‘Humanity is performing an unprecedented experiment on global temperatures, releasing millions of parts of carbon which had been sequestered for millions of years.’ – Mark Lynas, Author of 6 Degrees: Our Future on a Hotter Planet
I’ve always been fascinated by climate change, so I was excited to attend a recent discussion at the University of Exeter by experts in their fields. This was the final annual meeting of a 4 year project called HELIX, where scientists have been looking at the impacts of climate change.
I’ve written a post about the talk as the speakers responded to a number of important questions which many of us inevitably want answers to!
The research undertaken during the HELIX looked at temperature increases of 1.5 degrees (which is the UN’s new aim), 2 degrees (which we definitely want to keep below according to international policy), and what could happen if we miss those targets and the world temperatures increase by 4-6 degrees. However, we shouldn’t just pay attention to temperature when it comes to human survival; rises in humidity will also have a profound effect on our ability to survive.
Here are just a FEW of the effects of climate change we are already seeing:
- Heatwaves have killed nearly 148,000 people, most in Europe
- Climate change related disasters have cost more than 11 billion dollars damage in US (this is likely to increase dramatically after the recent extreme weather)
- Glaciers are already in recession. If we continue with med-high emissions, we will lose land ice. Present day 100 year even projected to occur every 11 years by 2050, every 1-3 years by 2100. It’s obviously happening and will have an impact inevitably
- El nino affects 60 million people in Africa already, and this is just a window to the future. There were 3 consecutive droughts between 2016-2017 in Somalia , leading to a harvest 37% below usual yields.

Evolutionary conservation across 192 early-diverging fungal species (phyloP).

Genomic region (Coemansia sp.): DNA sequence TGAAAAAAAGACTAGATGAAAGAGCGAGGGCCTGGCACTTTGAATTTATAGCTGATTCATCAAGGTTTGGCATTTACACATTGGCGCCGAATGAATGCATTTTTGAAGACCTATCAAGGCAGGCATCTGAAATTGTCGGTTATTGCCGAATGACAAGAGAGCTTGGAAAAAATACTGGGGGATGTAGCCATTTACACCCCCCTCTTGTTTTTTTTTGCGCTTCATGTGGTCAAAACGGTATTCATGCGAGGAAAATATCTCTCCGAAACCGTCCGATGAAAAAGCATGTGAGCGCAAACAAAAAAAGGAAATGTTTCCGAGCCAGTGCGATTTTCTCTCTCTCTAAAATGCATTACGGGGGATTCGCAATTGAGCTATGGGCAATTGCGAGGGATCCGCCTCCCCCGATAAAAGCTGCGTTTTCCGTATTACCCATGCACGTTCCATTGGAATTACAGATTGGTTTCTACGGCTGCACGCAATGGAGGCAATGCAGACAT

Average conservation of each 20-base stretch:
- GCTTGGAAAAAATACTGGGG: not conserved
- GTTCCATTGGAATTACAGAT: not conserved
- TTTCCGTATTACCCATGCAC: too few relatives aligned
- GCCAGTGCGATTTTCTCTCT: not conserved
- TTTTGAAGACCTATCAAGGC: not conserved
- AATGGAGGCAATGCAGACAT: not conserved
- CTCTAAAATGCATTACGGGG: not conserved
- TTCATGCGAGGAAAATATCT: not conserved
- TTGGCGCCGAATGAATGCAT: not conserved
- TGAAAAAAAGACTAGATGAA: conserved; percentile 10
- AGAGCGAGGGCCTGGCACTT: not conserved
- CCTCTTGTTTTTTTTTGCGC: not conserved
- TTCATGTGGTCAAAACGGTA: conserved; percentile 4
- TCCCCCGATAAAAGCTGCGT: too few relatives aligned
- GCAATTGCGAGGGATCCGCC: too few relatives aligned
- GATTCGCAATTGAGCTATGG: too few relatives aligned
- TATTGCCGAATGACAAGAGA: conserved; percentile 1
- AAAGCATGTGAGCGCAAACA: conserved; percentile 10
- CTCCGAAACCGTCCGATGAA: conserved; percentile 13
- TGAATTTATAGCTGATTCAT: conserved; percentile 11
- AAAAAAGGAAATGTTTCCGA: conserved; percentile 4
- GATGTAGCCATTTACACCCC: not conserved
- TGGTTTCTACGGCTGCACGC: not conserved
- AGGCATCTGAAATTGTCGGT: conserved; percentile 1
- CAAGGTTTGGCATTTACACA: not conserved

- Global food insecurity has increased by around 40 million people since 2015. The main factors leading to this are conflict, drought, flooding, and extreme weather events.
Here are some questions and answers from the experts* surrounding climate change:
What should we be doing as individuals?
Manuel Carmona Yebra: ‘Eat less/no meat, breed less, try not to use car too much, and fly as rarely as you can.’
How much is the USA leaving the Paris COP21 agreement a setback?
Prof. Richard Betts: ‘Trying to speak objectively (I’m a scientist, not a politician), one country pulling out doesn’t make a massive difference, but if it sets an example it could lead to other countries pulling out’.
An increase of 1.5 degrees may not make a difference to you as a human, but what are the implications to the world?
‘Floods seen once in 100 years will now have 50 year return period, and it is implied that flood magnitudes will be much higher because of changing rainfall patterns.’ – Prof. Ashvin Gosain
Prof. Ashvin Gosain: It will be much more beneficial to keep temperatures to rising by 1.5 degrees rather than 2 degrees. A 1.5 degree change is expected to alter distribution patterns of rainfall in SE Asia, having a huge impact on agriculture, particularly as around 60% of agriculture in Asia depends on rainfall not irrigation, as current patterns are suitable to provide good yields.